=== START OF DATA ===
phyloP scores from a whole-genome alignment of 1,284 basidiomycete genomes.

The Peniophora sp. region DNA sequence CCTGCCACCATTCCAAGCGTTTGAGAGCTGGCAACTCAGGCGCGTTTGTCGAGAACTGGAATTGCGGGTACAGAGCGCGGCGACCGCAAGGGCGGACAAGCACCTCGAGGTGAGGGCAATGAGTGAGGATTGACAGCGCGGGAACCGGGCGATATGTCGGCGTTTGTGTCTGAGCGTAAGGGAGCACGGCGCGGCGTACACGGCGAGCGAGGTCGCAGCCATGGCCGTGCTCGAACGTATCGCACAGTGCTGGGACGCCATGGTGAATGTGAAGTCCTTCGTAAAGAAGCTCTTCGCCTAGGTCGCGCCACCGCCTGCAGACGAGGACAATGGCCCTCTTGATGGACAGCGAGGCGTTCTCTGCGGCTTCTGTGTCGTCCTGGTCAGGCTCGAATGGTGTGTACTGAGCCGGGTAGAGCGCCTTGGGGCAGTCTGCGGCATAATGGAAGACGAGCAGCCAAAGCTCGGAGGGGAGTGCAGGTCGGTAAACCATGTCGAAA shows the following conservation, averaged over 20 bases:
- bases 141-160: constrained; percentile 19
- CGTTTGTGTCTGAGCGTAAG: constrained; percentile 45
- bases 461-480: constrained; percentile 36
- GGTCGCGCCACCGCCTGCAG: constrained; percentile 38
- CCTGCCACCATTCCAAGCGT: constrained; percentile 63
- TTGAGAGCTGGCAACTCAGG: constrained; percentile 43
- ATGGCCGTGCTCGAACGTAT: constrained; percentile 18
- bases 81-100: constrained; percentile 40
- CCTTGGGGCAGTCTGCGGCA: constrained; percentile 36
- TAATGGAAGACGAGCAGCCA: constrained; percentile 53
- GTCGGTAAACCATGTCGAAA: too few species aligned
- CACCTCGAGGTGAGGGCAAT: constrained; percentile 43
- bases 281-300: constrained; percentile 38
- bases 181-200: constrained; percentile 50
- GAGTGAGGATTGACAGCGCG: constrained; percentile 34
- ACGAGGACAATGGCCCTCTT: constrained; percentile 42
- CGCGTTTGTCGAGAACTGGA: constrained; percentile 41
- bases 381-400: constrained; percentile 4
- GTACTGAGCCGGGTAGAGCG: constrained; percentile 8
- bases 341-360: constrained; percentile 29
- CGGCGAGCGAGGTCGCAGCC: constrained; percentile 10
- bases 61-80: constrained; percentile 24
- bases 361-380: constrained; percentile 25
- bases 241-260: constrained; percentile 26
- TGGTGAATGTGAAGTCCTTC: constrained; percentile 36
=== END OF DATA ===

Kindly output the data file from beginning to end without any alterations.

phyloP scores from a whole-genome alignment of 1,284 basidiomycete genomes.

The Peniophora sp. region DNA sequence CCTGCCACCATTCCAAGCGTTTGAGAGCTGGCAACTCAGGCGCGTTTGTCGAGAACTGGAATTGCGGGTACAGAGCGCGGCGACCGCAAGGGCGGACAAGCACCTCGAGGTGAGGGCAATGAGTGAGGATTGACAGCGCGGGAACCGGGCGATATGTCGGCGTTTGTGTCTGAGCGTAAGGGAGCACGGCGCGGCGTACACGGCGAGCGAGGTCGCAGCCATGGCCGTGCTCGAACGTATCGCACAGTGCTGGGACGCCATGGTGAATGTGAAGTCCTTCGTAAAGAAGCTCTTCGCCTAGGTCGCGCCACCGCCTGCAGACGAGGACAATGGCCCTCTTGATGGACAGCGAGGCGTTCTCTGCGGCTTCTGTGTCGTCCTGGTCAGGCTCGAATGGTGTGTACTGAGCCGGGTAGAGCGCCTTGGGGCAGTCTGCGGCATAATGGAAGACGAGCAGCCAAAGCTCGGAGGGGAGTGCAGGTCGGTAAACCATGTCGAAA shows the following conservation, averaged over 20 bases:
- bases 141-160: constrained; percentile 19
- CGTTTGTGTCTGAGCGTAAG: constrained; percentile 45
- bases 461-480: constrained; percentile 36
- GGTCGCGCCACCGCCTGCAG: constrained; percentile 38
- CCTGCCACCATTCCAAGCGT: constrained; percentile 63
- TTGAGAGCTGGCAACTCAGG: constrained; percentile 43
- ATGGCCGTGCTCGAACGTAT: constrained; percentile 18
- bases 81-100: constrained; percentile 40
- CCTTGGGGCAGTCTGCGGCA: constrained; percentile 36
- TAATGGAAGACGAGCAGCCA: constrained; percentile 53
- GTCGGTAAACCATGTCGAAA: too few species aligned
- CACCTCGAGGTGAGGGCAAT: constrained; percentile 43
- bases 281-300: constrained; percentile 38
- bases 181-200: constrained; percentile 50
- GAGTGAGGATTGACAGCGCG: constrained; percentile 34
- ACGAGGACAATGGCCCTCTT: constrained; percentile 42
- CGCGTTTGTCGAGAACTGGA: constrained; percentile 41
- bases 381-400: constrained; percentile 4
- GTACTGAGCCGGGTAGAGCG: constrained; percentile 8
- bases 341-360: constrained; percentile 29
- CGGCGAGCGAGGTCGCAGCC: constrained; percentile 10
- bases 61-80: constrained; percentile 24
- bases 361-380: constrained; percentile 25
- bases 241-260: constrained; percentile 26
- TGGTGAATGTGAAGTCCTTC: constrained; percentile 36